And then everything changed! At the end of June our beautiful little boy arrived and suddenly my priorities completely flipped. Here was this tiny little dependent that needed me from the moment he woke up to the moment he fell asleep, and now my days were filled not with photography and writing, but with nappy changes and nap times. For four months I focused entirely on him – I needed to – and I’m so glad I did. Long but happy days full of warm baby snuggles and sleepy afternoons, first smiles, first laughs, more laundry than I could ever have imagined. We got to know each other, we became completely entwined with each other. I was acutely aware that I would never experience those first weeks as a new mother ever again, and I wanted to immerse myself in it entirely. But I also didn’t feel that I had any other choice. Looking after his needs, making sure he was clean and content and full was a totally full-time occupation in those first few months, and everything else necessarily had to take a back seat.
My baby is now 7 months old, and our lives now have a little more rhythm. We are transitioning from the sheer survival of those early days, to something more resembling normal life. Days with him pass in a happy blur of yoghurty breakfasts, trips to the park, storybooks, wet sloppy kisses, and splashy bathtimes. I love being a mum in all its messy, visceral, imperfect madness. It is exhausting and at times so so hard, but it is also wonderful and eye opening, and fun and incredibly humbling. I am so very grateful for him, and for the chance to experience all this.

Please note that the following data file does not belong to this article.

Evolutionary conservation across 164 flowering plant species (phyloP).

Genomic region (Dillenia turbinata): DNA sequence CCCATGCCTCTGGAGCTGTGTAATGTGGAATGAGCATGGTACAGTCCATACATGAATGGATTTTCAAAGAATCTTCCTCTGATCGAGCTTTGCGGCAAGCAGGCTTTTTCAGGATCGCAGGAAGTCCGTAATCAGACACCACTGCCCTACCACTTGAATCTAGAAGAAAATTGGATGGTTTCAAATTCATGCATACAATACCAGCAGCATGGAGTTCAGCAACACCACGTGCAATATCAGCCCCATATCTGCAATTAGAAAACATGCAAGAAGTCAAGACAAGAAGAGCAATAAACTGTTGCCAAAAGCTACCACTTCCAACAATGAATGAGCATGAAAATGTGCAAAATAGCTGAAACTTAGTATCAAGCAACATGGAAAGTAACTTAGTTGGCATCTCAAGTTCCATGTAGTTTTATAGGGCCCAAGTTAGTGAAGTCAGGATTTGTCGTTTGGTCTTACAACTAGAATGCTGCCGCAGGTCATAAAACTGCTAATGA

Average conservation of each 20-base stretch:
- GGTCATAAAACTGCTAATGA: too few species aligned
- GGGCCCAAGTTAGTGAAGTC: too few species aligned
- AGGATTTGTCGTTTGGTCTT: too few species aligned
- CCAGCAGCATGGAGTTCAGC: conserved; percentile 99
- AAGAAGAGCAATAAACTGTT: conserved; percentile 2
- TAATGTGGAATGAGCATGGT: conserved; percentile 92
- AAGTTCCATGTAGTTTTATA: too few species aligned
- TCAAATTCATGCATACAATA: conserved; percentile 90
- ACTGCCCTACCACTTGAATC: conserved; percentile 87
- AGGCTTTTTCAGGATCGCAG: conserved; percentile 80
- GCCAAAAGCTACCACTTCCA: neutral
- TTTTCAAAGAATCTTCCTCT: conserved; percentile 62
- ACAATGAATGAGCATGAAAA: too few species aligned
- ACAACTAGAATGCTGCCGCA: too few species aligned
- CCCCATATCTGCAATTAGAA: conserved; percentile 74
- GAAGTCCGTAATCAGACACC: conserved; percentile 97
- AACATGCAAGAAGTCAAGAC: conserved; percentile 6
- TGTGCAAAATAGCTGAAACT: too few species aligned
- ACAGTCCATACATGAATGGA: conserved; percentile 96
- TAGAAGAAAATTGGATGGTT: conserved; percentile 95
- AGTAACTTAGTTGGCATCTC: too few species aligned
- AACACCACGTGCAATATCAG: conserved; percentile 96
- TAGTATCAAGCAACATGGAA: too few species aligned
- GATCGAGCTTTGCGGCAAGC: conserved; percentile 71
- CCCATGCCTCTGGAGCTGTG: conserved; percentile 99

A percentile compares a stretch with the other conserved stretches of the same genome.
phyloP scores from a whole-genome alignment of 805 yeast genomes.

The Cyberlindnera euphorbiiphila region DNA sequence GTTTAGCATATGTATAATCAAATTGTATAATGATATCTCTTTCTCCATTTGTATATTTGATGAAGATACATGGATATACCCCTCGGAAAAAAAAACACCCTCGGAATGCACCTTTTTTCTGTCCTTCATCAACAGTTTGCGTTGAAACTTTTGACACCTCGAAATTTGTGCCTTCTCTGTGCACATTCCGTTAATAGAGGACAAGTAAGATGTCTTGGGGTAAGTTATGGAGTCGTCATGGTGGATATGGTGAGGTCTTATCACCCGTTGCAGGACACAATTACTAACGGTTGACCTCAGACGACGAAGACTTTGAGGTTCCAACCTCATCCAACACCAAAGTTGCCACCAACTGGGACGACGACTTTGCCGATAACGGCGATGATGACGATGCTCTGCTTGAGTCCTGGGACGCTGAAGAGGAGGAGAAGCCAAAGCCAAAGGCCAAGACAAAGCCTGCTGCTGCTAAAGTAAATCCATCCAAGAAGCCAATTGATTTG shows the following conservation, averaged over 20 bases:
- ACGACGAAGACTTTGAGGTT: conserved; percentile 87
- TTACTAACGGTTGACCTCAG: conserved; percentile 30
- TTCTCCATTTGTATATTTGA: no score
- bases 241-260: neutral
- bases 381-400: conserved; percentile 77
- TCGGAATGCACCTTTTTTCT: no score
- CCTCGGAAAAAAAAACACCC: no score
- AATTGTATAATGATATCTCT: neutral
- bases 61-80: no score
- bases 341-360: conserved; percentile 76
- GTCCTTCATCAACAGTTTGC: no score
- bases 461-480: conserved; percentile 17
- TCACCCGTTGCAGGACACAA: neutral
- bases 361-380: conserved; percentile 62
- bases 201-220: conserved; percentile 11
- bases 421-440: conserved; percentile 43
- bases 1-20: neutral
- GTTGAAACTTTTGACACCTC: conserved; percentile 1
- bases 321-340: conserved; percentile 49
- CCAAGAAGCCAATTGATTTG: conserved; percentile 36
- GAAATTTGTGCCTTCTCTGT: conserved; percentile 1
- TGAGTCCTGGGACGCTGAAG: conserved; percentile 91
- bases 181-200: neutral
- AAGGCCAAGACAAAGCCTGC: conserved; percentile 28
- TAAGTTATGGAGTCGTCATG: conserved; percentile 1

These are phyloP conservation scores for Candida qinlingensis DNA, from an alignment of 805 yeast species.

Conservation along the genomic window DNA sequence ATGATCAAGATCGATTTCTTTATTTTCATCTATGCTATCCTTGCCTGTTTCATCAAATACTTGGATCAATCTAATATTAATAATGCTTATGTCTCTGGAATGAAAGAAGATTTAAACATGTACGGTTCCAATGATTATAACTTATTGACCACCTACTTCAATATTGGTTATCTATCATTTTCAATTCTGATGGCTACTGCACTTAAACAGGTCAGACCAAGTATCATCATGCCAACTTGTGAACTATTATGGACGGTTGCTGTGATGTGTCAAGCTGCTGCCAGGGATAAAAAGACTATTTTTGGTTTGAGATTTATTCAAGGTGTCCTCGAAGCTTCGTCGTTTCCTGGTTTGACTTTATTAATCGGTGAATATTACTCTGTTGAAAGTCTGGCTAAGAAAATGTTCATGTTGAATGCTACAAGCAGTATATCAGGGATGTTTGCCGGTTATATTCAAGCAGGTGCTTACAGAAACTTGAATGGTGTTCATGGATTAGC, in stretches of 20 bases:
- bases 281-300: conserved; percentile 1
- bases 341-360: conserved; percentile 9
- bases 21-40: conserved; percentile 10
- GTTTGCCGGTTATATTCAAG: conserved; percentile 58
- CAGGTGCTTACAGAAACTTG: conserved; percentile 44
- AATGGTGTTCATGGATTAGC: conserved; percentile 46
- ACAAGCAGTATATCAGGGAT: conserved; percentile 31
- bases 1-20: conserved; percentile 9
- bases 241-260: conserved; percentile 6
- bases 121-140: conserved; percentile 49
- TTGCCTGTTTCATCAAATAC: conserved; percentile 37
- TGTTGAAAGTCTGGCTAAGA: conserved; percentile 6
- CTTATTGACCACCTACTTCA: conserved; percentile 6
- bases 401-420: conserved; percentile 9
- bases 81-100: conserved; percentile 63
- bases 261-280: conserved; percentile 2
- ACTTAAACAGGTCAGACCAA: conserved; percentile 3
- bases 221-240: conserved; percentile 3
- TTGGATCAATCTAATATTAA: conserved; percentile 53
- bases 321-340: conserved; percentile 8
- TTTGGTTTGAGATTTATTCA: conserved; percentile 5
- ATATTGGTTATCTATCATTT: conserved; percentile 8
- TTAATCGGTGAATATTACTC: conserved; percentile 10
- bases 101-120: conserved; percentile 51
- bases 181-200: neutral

And yet, and yet…
In the run up to Christmas my mind started to wander from nursery rhymes to work, and I began to yearn for a little bit of time to do my own thing, to create and plan and write and hustle, to earn money again and contribute financially to our family. I felt (and continue to feel) a twinge of guilt about this – which I know is crazy but there you go – but I know myself well enough to know that in the long run I will be a better mum if I am not being a mum 100% of the time. I know (and do not take it for granted ever) that I am extremely privileged to be in a position to be able to choose whether I return to work or not; and that my job allows me the flexibility to fit it around looking after my baby is something I am also extremely grateful for.